‘Memory Squares’ Way Bereaved Can Honor Deceased Online for Generations to Come

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MORGAN COUNTY, Ala. (WHNT) - It's a technological twist to the tombstone and the idea of a conventional obituary.

Headstones in any given cemetery are typically pretty predictable. You have an engraved surname, date of birth, death and maybe a short quote or personal inscription.

But have you ever passed a grave of old and pondered the full story of the person now laid to rest there?

Memory Squares are providing a way for bereaved family members to honor and remember lost loved ones online using QR Code technology.

Company founder Robert Halbrooks and his team had been producing video tributes for families and area funeral homes for about 7 years when they got the idea to expand so people could view the videos online.

"And in doing that we came across  the idea of using QR codes which is simply just a shortcut to the tribute page," Halbrooks explains.

The self-adhesive QR code is placed directly on the front of the tombstone. Halbrooks' company has been operating with Memory Squares for two years now and have expanded to 9 funeral homes in north Alabama.

When Larry Smith visits Bethel Cemetery in southern Morgan County where his parents Jack and Francis Smith are buried, he can see much more than a slab of stone thanks to the Memory Square.

"It's just a great way to share with future generations," says Smith.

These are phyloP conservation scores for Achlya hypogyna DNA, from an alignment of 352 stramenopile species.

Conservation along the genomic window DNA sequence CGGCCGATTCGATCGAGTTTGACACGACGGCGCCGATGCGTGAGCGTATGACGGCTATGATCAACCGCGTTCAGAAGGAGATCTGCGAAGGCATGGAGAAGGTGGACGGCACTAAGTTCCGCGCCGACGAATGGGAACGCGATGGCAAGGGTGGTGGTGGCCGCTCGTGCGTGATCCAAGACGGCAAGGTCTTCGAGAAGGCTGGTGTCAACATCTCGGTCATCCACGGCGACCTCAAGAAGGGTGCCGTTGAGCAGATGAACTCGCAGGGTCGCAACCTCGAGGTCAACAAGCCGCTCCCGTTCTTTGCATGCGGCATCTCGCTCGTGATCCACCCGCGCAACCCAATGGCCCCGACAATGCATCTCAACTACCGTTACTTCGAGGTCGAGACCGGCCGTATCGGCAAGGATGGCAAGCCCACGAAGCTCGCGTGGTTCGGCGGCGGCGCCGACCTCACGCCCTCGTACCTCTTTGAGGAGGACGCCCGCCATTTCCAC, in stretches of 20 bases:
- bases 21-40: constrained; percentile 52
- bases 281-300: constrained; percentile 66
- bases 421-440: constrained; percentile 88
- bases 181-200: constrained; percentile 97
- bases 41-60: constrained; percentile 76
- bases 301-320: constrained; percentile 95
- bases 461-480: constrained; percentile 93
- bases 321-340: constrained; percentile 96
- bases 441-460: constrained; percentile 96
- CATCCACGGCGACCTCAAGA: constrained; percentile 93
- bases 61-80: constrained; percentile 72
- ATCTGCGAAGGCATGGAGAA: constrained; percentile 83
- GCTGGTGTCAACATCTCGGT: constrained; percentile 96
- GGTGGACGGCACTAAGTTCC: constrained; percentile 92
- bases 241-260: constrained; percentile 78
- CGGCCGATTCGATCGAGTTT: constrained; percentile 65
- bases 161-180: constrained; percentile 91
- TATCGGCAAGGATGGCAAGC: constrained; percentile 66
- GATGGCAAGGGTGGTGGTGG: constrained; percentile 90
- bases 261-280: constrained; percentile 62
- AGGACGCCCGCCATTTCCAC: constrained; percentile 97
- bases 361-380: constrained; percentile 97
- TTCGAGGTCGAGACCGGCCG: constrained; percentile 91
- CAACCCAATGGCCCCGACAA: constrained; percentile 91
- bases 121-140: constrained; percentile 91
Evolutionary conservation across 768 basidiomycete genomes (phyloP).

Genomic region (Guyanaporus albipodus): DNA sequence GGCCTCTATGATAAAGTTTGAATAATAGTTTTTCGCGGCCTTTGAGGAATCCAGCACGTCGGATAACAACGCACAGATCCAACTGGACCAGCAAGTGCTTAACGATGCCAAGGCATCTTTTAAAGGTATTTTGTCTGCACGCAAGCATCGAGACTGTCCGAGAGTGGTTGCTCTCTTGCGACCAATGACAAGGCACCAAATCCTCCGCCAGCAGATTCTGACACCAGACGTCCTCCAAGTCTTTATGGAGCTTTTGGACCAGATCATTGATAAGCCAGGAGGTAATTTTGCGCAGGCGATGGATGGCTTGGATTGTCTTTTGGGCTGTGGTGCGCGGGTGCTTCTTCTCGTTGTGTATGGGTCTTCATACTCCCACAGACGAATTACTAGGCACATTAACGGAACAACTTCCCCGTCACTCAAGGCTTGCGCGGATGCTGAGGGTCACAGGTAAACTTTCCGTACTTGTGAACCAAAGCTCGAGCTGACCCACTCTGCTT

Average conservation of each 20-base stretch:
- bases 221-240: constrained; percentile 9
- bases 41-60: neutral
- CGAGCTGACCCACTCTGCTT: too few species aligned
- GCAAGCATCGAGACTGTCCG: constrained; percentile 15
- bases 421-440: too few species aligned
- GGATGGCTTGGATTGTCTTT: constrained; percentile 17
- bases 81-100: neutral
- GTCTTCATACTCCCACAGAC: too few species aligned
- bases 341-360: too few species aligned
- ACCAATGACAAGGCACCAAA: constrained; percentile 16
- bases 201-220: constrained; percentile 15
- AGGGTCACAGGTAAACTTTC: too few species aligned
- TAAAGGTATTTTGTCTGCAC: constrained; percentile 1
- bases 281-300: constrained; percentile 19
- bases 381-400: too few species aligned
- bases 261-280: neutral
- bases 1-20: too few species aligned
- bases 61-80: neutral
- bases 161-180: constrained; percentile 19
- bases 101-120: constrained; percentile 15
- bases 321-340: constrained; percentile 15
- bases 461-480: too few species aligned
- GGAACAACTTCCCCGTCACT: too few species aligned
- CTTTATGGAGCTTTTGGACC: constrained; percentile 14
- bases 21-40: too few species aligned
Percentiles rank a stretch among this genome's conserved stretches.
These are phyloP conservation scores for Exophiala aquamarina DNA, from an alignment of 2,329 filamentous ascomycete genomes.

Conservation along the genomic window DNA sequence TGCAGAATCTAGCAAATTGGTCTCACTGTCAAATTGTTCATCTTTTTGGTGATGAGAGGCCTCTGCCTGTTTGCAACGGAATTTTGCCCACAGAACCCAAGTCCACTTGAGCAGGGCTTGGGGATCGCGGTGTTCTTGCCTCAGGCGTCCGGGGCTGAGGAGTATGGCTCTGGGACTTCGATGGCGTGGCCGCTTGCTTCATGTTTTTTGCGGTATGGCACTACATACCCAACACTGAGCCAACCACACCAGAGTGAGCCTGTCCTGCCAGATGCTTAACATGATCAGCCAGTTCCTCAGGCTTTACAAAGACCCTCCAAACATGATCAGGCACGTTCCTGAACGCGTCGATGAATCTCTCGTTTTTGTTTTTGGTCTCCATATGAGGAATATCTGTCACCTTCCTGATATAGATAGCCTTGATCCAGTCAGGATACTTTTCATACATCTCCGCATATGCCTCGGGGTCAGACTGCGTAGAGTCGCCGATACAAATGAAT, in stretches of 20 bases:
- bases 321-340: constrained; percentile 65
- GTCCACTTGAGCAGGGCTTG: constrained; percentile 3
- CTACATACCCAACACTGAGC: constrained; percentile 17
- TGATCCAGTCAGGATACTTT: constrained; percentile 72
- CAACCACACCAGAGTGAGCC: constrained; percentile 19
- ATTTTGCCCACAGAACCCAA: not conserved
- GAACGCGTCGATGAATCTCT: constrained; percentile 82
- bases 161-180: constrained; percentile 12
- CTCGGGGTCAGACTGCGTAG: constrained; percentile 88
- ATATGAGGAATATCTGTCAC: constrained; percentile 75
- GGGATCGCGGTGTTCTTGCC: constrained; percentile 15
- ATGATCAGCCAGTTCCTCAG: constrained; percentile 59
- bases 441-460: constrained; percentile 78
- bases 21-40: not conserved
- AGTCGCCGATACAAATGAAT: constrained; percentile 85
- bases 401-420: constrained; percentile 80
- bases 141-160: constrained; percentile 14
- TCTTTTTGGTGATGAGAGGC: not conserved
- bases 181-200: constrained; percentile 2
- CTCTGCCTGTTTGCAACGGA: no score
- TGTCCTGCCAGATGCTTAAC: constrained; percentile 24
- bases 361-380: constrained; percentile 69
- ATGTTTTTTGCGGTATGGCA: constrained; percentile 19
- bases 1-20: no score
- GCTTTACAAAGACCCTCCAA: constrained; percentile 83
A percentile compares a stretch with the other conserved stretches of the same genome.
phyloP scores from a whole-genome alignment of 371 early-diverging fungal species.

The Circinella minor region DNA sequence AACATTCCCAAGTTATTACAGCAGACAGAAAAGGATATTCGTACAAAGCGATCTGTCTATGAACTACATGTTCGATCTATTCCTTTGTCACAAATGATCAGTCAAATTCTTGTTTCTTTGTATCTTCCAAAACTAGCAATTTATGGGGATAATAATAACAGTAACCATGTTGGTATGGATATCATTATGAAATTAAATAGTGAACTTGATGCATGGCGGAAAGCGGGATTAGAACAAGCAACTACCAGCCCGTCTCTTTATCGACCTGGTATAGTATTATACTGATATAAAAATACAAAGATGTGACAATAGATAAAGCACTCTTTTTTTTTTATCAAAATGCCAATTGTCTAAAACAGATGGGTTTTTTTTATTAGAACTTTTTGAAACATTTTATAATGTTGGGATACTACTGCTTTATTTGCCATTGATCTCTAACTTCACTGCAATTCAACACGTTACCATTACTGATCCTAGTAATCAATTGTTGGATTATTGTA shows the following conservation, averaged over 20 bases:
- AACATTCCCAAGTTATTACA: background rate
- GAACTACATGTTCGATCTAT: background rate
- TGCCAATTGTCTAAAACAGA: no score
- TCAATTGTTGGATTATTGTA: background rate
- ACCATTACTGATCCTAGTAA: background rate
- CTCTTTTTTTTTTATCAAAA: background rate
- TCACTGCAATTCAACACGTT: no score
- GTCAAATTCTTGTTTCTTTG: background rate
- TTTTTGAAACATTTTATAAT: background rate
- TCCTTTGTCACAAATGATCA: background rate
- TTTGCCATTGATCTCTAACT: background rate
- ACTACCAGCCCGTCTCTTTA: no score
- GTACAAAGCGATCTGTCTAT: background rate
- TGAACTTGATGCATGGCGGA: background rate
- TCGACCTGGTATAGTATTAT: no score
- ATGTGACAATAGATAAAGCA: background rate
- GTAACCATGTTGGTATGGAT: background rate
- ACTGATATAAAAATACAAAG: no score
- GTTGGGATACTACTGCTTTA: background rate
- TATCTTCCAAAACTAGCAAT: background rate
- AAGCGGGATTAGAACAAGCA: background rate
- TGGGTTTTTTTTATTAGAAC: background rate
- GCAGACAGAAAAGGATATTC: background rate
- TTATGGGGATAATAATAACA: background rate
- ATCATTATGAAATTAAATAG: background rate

For about $120 the QR codes will direct users to a custom site featuring a family history,  a photo gallery and even a video tribute if selected.

With so many death related costs, we asked Halbrooks if at first he had trouble convincing grieving families to buy in to the unique service.

"We did at first," Halbrooks admits, "but once people were able to see the product ad realize there's value in it then there really wasn't an issue."

Memory Square is allowing families to fill in the gaps of life of lost loved ones for future generations or anyone who happens to have a smart phone handy.

"You have your birth year and your death year and a dash in between and what we want to represent is that dash, "says Halbrooks. "We want to be able to tell your life history in that dash."

The memory square has been met with so much interest, the company is in the process of negotiations with out-of-state clients as well.

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